Founded and sponsored by the National Council on Alcoholism and Drug Dependence, Inc. (NCADD), Alcohol Awareness Month was established in 1987 to help reduce the stigma so often associated with alcoholism by encouraging communities to reach out to the American public each April with information about alcohol, alcoholism and recovery. Alcoholism is a chronic, progressive disease, genetically predisposed and fatal if untreated. However people can and do recover. In fact, it is estimated that as many as 20 million individuals and family members are living lives in recovery!
Alcohol Awareness Month provides a focused opportunity across America to increase awareness and understanding of alcoholism, its causes, effective treatment and recovery. It is an opportunity to decrease stigma and misunderstandings in order to dismantle the barriers to treatment and recovery, and thus, make seeking help more readily available to those who suffer from this disease.
An integral part of NCADD Alcohol Awareness Month is Alcohol-Free Weekend, which takes place on the first weekend of April to raise public awareness about the use of alcohol and how it may be affecting individuals, families, businesses and our communities. During Alcohol-Free Weekend, NCADD extends an open invitation to all Americans to engage in three alcohol-free days. Those individuals or families who experience difficulty or discomfort in this 72-hour experiment are urged to contact local NCADD affiliates, Alcoholics Anonymous (AA) and Al-Anon to learn more about alcoholism and its early symptoms. You can also contact the CARE Centers.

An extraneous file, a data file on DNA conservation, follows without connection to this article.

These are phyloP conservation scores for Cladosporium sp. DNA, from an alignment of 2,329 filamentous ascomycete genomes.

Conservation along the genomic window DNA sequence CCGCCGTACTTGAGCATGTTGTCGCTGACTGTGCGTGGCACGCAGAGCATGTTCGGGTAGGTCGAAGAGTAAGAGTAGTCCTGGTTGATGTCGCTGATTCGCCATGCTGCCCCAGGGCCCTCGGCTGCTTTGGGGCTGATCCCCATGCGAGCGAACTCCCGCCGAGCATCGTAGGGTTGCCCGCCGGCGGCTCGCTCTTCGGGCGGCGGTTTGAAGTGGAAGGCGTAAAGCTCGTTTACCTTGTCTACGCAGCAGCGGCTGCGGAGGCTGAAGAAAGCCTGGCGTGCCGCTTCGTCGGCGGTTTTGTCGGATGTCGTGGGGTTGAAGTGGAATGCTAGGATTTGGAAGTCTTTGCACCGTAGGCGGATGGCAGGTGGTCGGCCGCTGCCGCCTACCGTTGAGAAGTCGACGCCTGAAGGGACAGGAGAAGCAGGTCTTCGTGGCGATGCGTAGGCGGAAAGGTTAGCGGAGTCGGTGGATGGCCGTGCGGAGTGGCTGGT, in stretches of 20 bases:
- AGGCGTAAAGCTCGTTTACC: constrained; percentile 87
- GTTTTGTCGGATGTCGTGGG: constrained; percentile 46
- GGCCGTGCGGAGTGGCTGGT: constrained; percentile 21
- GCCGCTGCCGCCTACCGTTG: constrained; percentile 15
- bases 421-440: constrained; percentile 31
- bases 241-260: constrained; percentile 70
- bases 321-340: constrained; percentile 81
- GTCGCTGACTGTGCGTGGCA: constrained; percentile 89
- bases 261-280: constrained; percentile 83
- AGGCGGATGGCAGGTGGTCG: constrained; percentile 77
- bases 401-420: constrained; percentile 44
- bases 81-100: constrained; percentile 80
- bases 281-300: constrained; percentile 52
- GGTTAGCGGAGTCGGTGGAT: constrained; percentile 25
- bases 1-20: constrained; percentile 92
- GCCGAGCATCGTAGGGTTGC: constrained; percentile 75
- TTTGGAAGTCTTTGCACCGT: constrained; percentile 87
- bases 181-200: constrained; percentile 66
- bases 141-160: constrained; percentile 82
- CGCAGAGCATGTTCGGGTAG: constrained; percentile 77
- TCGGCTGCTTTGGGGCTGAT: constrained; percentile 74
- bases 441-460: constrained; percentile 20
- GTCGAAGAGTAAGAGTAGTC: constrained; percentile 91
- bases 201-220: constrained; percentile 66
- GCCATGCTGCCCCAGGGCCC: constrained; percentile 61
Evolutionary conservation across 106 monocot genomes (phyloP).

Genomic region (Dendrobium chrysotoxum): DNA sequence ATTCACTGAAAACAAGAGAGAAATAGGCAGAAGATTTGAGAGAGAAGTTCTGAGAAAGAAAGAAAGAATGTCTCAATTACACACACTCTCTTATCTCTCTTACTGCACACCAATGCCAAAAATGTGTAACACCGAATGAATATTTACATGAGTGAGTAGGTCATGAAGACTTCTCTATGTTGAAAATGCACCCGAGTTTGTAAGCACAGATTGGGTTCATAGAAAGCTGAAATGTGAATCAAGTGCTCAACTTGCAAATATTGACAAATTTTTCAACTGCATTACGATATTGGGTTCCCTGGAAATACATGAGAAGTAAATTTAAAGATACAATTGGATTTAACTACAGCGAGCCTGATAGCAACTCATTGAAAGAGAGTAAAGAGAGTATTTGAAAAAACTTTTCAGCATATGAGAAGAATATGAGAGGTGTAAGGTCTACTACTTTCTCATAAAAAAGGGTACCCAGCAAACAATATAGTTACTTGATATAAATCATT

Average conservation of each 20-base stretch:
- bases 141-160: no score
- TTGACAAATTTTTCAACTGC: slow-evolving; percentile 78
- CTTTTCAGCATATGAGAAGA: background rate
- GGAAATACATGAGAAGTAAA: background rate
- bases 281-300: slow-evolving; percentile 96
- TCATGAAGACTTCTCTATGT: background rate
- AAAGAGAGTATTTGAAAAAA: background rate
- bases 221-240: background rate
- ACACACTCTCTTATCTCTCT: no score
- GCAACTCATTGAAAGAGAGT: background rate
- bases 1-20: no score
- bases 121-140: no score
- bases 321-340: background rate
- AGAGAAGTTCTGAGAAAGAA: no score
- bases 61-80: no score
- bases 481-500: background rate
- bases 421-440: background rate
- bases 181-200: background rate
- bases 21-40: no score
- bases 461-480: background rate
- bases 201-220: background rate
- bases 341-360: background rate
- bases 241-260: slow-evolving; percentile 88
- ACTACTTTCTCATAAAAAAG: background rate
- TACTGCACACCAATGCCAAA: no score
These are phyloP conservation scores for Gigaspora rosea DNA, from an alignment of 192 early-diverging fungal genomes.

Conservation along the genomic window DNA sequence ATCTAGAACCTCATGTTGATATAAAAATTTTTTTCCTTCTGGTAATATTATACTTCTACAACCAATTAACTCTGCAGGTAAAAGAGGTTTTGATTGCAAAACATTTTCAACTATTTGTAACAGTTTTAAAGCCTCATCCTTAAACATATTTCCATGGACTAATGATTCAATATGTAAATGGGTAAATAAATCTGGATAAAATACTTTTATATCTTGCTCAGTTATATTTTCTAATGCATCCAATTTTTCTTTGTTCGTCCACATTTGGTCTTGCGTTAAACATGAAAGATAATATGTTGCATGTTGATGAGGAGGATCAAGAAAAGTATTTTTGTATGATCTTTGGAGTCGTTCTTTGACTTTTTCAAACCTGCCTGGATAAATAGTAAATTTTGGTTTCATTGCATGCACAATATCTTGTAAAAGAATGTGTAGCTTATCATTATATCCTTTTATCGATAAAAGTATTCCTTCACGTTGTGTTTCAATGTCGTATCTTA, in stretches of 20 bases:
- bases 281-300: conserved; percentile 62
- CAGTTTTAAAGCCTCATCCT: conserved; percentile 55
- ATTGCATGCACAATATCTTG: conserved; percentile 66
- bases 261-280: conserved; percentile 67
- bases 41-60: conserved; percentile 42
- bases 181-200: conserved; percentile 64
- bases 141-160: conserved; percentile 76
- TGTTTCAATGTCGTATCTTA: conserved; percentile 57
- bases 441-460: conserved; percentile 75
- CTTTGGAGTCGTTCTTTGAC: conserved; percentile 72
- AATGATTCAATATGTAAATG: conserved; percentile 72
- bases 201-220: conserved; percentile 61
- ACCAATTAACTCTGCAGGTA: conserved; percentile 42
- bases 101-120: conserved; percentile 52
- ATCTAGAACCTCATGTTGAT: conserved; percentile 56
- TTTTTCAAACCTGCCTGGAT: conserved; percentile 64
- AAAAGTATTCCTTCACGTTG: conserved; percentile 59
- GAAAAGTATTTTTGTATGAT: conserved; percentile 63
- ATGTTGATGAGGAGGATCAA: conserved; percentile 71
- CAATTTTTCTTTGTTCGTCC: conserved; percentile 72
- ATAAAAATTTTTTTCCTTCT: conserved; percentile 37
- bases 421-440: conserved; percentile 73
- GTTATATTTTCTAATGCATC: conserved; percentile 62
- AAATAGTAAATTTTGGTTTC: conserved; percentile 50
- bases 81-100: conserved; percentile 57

Information provided by the National Council on Alcoholism and Drug Dependence.
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